Monday, January 23, 2012

Comedy, Catacombs, and Chateaus

My second week in Paris led me to Parc de la Villette, home of architect Bernard Tschumi's architectural folies. However, perhaps my favorite part of the park was a bamboo park done by Alexandre Chemetoff that engulfed people in another, almost jurassic park-like environment. Also within the park was a small exhibit of films about cities, one of which, an animation by Esteban Azuela was a dynamic visualization of telephone poles that morph into birds and extend across cities. On Sunday we ran into the Bastille outdoor market-pretty much the only thing open on Sundays which was an array of every food you can find-there's multiple specialists for everything: roast chickens, oysters, and of course cheese just to name a few. Later that evening we took a quick ride on the bikes to the Architecture center in Paris where we found an extensive history of the architecture in Paris, as well as many architectural competitions in and around Paris. There was so much to see, well just have to make it back later.

For a quick day trip, I went to Fontainebleau, a small town just outside of
Paris known for its Chateau or castle inhabited by many French kings as well as Napoleon. The interior of the castle was absolutely extravagant, much like a mini Versailles, and the gardens around it vast and sprawling, but not as manicured as Versailles' gardens for example. The town around the castle was very quaint, nestled among
national forests, in which one of my favorite things I found was a green-walled natural foods store...

That wednesday we took another walk along the abandoned train line, La Petite Ceinture, this time on a portion that was sunk below street level. Funnily enough, on the same day was some sort of celebration of the train line and so an actual train was running on it, mind you, very slowly, so slowly that we just walked in front of it and it never caught up until the end. Our walk took us through a pretty long, dark tunnel, past abandoned station stops, as well as pieces of the train line that someone had converted to a home. Towards the end, the train caught up to us and many french photographers, who came to photograph the celebratory train, urged us to get off the tracks as the train was coming (!!)...and they were was, at a whopping two miles an hour.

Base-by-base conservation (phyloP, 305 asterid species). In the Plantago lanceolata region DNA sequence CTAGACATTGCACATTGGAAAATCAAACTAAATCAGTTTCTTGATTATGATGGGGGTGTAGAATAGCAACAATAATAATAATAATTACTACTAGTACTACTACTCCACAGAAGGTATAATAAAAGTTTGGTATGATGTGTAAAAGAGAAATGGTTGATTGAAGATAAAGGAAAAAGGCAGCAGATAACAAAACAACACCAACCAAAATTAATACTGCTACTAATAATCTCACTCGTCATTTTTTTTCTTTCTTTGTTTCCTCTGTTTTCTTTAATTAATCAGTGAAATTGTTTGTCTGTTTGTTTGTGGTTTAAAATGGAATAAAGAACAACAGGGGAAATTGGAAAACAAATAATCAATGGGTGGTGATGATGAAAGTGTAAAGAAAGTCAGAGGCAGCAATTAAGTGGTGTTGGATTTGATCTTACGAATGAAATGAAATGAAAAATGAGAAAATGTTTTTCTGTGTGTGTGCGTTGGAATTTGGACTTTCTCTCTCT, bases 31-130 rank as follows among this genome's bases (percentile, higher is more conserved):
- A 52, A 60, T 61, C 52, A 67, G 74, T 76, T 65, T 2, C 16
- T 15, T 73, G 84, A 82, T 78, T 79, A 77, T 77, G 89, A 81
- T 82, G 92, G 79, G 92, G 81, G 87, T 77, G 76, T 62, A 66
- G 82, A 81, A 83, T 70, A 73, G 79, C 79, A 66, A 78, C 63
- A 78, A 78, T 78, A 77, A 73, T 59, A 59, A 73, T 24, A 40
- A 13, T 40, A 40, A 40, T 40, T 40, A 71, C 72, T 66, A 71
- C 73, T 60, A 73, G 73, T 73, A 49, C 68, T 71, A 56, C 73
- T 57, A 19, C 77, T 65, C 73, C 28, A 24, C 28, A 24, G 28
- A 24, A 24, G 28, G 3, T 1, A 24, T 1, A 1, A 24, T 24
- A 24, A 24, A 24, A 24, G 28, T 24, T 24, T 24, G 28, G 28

That same day, took a visit to the Hotel de Ville of Paris for a Sempe exhibit, a french cartoonist who did a lot of work for The New Yorker, that was an absolute joy. His social commentary has such a fun, light sense of humor, very reminiscent of Tati, the french filmmaker, who it turns out he was good friends with. That night, the three of us met up with some American expats to go to a comedy show, that was all in french, but due to its very exaggerated performance, was completely understandable in English.

For class the next day we took a walk through the Parisian passages or indoor streets, some of which were absolutely gorgeous and all filled with shops for some of the most random and specific things, like one just for stamps and another just for designer canes. Some of my favorites though were the ethnic passages, like the middle eastern and indian ones, conveniently located right near our apartment...i will be going back.

On Friday we met some french people that studied at IIT for beer at perhaps the only french brewery called the frog, whose beer was nothing special, but decent. The next day two of the Parisians joined us for a walk through the French Catacombs, about 130 steps below ground where they deposited a lot of the bones of Parisians from the overflowing cemeteries in the 17th century. It was fairly creepy
as it was just rows and rows of bones, placed very particularly creating a design out of skulls that someone had to design and lay out.

The last few days has been great for catching up with family and family friends. First, treated to a wonderful dinner at Raoul's place on Montmartre overlooking the Eiffel Tower and today spending the day with Carol and Mika, paying a second visit to the Sempe exhibit and dinner on the town. Tomorrow begins our traipse through revoir Paris, a bientot!

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